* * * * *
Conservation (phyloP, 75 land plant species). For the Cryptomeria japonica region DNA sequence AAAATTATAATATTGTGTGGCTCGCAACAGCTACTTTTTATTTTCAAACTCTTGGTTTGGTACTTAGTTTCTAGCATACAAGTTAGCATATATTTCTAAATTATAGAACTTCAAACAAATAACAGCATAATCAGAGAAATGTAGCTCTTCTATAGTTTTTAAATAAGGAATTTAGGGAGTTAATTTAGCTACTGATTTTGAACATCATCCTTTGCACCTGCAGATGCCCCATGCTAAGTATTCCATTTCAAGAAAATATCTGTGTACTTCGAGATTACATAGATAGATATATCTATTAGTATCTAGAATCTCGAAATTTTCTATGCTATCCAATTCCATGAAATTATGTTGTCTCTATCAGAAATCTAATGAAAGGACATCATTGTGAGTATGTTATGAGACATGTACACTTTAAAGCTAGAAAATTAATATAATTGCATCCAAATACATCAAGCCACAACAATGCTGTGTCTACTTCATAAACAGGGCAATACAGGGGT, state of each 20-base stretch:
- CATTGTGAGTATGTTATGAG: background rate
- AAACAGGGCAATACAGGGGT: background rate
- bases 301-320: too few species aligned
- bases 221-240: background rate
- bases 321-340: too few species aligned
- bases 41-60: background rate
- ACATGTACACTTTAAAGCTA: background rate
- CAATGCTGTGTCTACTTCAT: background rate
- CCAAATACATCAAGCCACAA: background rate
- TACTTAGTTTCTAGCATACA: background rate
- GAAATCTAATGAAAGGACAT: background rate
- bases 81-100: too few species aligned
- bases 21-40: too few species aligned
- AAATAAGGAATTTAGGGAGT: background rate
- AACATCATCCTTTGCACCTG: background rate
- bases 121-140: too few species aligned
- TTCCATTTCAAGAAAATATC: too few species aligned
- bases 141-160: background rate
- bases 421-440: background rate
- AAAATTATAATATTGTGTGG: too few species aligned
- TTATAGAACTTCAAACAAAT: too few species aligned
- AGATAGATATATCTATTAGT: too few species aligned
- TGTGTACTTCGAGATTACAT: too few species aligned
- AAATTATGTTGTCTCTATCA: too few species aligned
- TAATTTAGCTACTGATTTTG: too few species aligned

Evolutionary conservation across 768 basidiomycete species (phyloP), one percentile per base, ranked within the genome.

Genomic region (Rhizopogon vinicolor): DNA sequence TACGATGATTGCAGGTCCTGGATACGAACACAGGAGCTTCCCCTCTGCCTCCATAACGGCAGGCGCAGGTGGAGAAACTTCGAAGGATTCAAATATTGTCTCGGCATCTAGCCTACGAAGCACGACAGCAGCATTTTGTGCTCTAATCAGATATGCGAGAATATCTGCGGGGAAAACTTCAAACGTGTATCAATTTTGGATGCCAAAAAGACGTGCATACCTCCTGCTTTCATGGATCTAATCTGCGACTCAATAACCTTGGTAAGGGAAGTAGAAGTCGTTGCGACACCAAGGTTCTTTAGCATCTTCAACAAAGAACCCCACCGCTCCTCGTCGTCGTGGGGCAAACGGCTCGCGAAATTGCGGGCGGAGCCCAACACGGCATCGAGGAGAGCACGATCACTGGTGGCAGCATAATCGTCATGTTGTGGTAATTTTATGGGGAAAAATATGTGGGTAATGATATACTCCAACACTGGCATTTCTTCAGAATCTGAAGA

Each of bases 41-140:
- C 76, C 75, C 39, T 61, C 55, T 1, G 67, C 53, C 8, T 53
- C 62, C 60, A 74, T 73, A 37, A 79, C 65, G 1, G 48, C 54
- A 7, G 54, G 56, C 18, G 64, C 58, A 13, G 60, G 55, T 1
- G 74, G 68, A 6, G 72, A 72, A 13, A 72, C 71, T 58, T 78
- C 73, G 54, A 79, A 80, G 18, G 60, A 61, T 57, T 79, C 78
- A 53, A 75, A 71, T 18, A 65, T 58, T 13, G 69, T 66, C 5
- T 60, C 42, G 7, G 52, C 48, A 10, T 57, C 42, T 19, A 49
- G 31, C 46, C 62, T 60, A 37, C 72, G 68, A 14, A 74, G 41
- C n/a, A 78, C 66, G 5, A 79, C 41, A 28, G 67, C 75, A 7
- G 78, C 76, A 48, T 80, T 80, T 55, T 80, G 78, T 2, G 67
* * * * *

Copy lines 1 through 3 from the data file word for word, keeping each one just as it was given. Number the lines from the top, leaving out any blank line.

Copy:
Conservation (phyloP, 75 land plant species). For the Cryptomeria japonica region DNA sequence AAAATTATAATATTGTGTGGCTCGCAACAGCTACTTTTTATTTTCAAACTCTTGGTTTGGTACTTAGTTTCTAGCATACAAGTTAGCATATATTTCTAAATTATAGAACTTCAAACAAATAACAGCATAATCAGAGAAATGTAGCTCTTCTATAGTTTTTAAATAAGGAATTTAGGGAGTTAATTTAGCTACTGATTTTGAACATCATCCTTTGCACCTGCAGATGCCCCATGCTAAGTATTCCATTTCAAGAAAATATCTGTGTACTTCGAGATTACATAGATAGATATATCTATTAGTATCTAGAATCTCGAAATTTTCTATGCTATCCAATTCCATGAAATTATGTTGTCTCTATCAGAAATCTAATGAAAGGACATCATTGTGAGTATGTTATGAGACATGTACACTTTAAAGCTAGAAAATTAATATAATTGCATCCAAATACATCAAGCCACAACAATGCTGTGTCTACTTCATAAACAGGGCAATACAGGGGT, state of each 20-base stretch:
- CATTGTGAGTATGTTATGAG: background rate
- AAACAGGGCAATACAGGGGT: background rate